Saturday, November 29, 2008
Monday, September 29, 2008
Gentian – when we feel like giving up
Gorse – when we feel like things will not improve
Sweet Chestnut – for deep despair
Mustard – when one is unhappy, feeling gloomy, and depressed for no reason
Willow - for self-pity and resentment
Thursday, September 18, 2008
Symptons of Dysthymia:
an overwhelming yet chronic state of depression, exhibited by a depressed mood for most of the days, for more days than not, for at least 2 years
Poor appetite or overeating
Insomnia or hypersomnia
Low energy or fatigue
Poor concentration or difficulty making decisions
Feelings of hopelessness
Saturday, April 19, 2008
Friday, April 4, 2008
I decided to try the LEVITY formula along with the other suggestions in the book. Soon, I found that I didn't eat as much late at night, I slept better, and I had more energy, and my depression lessened. Research has shown that taking vitamins in higher dosages may offer many health benefits.
The main component of the program are the essential B Vitamins, Folic Acid, Vitamin D, and Selenium. This formula was expressly designed with women in mind. Researchers found that women performed better on the tests than men, when given the LEVITY formula.
Vitamin B1, also known as thiamin – involves the production of acetytcholine ( a chemical that your brain stores and retrieves information) and protects your nerve fibers. It also helps your body metabolize carbs and proteins, which are essential sources of energy.
Vitamin B2, also known as riboflavin, assists your body in the production of serotonin, norepinephrine, and dopamine – all chemicals that contribute to a sense of well-being and clearer thinking.
Vitamin B6 is also beneficial for the production of serotonin – the feel good hormone and DHA – a type of omega -3 fatty acid. Researchers have found that B6 improves the mood, promotes sleep, and improves thinking.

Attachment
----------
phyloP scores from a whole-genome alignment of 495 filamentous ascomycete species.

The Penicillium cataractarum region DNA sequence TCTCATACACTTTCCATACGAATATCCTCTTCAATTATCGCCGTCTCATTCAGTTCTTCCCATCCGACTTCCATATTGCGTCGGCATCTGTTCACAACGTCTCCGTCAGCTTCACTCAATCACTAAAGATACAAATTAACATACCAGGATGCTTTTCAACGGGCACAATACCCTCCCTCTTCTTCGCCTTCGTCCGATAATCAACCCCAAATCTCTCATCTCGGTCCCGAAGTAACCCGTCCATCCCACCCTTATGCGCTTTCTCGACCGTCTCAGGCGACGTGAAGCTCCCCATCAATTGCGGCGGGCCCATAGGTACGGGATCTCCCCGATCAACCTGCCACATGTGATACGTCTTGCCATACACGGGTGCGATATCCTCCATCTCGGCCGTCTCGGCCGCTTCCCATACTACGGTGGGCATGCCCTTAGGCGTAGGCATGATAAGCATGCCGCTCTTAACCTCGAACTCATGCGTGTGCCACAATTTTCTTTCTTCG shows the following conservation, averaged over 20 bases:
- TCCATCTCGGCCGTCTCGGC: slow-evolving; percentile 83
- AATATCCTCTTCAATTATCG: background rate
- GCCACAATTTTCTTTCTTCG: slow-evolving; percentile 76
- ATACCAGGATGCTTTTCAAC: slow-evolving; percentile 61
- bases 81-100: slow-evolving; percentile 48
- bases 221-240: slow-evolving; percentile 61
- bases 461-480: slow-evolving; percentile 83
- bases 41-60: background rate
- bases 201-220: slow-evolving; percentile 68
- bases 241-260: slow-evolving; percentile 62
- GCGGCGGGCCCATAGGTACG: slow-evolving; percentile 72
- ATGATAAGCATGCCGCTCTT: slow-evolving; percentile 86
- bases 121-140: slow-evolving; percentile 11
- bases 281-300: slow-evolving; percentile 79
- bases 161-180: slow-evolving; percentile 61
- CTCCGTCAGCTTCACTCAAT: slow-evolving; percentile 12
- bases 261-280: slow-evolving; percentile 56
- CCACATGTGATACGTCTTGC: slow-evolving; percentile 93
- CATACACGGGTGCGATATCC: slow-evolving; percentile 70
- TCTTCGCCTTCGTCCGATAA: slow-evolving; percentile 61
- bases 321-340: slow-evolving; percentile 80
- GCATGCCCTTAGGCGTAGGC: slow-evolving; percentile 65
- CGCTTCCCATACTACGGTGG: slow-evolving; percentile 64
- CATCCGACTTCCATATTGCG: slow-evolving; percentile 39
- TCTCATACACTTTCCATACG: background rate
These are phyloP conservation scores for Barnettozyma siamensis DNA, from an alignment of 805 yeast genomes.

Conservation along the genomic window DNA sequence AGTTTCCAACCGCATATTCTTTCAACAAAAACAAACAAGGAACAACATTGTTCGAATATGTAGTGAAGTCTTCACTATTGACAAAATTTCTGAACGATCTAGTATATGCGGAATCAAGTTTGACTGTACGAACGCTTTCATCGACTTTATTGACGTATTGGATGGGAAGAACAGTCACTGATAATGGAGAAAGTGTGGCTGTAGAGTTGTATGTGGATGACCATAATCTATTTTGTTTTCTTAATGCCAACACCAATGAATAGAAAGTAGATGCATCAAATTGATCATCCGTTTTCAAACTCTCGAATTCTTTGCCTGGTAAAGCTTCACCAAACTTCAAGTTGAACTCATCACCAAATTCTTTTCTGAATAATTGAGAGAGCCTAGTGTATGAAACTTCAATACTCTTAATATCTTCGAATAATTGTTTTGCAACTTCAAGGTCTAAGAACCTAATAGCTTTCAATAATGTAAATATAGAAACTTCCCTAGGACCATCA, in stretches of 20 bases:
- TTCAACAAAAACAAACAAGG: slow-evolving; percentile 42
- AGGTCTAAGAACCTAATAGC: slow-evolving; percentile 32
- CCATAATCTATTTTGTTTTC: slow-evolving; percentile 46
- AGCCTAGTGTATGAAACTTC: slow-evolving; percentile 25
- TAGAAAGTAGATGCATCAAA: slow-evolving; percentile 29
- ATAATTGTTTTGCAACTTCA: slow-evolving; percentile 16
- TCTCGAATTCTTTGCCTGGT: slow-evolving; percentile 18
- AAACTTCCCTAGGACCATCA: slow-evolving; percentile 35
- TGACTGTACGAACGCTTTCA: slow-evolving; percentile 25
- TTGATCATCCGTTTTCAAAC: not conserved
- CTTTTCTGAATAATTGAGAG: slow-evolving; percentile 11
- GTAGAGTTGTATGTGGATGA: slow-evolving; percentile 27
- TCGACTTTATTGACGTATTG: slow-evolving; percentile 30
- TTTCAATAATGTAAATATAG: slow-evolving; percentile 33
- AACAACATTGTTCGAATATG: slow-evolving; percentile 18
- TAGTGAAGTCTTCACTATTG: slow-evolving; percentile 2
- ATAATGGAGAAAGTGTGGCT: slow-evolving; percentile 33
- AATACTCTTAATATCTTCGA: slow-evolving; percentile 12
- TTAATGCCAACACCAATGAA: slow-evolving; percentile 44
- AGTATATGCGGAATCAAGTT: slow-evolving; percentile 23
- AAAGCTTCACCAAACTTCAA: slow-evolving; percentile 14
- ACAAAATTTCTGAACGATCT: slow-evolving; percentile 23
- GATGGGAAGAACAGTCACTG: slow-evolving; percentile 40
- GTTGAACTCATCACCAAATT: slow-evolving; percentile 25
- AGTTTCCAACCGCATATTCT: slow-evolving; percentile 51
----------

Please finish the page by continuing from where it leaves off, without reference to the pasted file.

Many women are likely to be deficient in Folic Acid , including those who are age 55 and older, who have HIV/AIDS, chronic fatigue syndrome, alcohol dependency, and rheumatoid arthritis. Many Black and Latin women are especially at risk, due to poor diets. According to revolutionhealth.com, Folic Acid deficiency has been found among people with depression and has been linked to poor response to antidepressant treatment. Folate supplements have been used for enhancing treatment response to antidepressants. Folic Acid also assists in improving mood by helping your body produce SAM –E – a natural antidepressant.
Vitamin D stimulates the production of serotonin and release, which is needed, since so few of us get enough sunlight. Exposure to sunlight gives us the essential Vitamin D for well being.
Selenium can improve your mood with in two and a half weeks. It also enhances the dopamine activity in ones brain – which in turn increases sense of pleasure. Studies have shown that selenium may also reduce the risk of cancer.
If you combine the LEVITY formula with daily walks along with exposure to the sun, you should experience a greater sense of well being and a lessening of your depression.
The Benefits of the Right Nutrients
Increased serotonin and dopamine production
Increased feelings of clearheadedness and composure
Higher energy levels
Fewer symptoms of PMS ( in some women)
Enhanced effectiveness of prescription antidepressants
Relief from the symptoms of winter depression
Reduced risk of cancer and cardiovascular disease
If you have three or more or the following symptoms you may have the Body Blues:
- Eating too much and gaining weight
- Low energy
- Irritability or tension
- Sleep difficulties
- Difficulty concentrating
- Daytime drowsiness
- Decreased interest in sex
- Mild anxiety
- Mild depression
- Heightened sensitivity to rejection or criticism
LEVITY Program - Light, Exercise, and Vitamin Intevention Therapy
1. Light- Getting more very bright light during the day, but less at night.
2. Exercise -Going for a brisk outdoor walk, 20 minutes a day, five days a week.
3. Vitamins & Minerals - Taking the LEVITY Formula.Sources:
When Your Body Gets The Blues by Marie-Annette Brown, Ph.D., R.N., and Jo Robinson
This blog is not intended to diagnose, treat, care or prevent any disease.
Monday, March 31, 2008
There were few people out on the boardwalk and the beach when I got there. The slate gray sea pounded the taupe colored sand with waves that shimmered silver. The sun danced against an incredible robin’s nest blue sky - baby powder blue with a tinge of turquoise. I did some cleansing breaths to take in the negative ions that I knew would refresh me.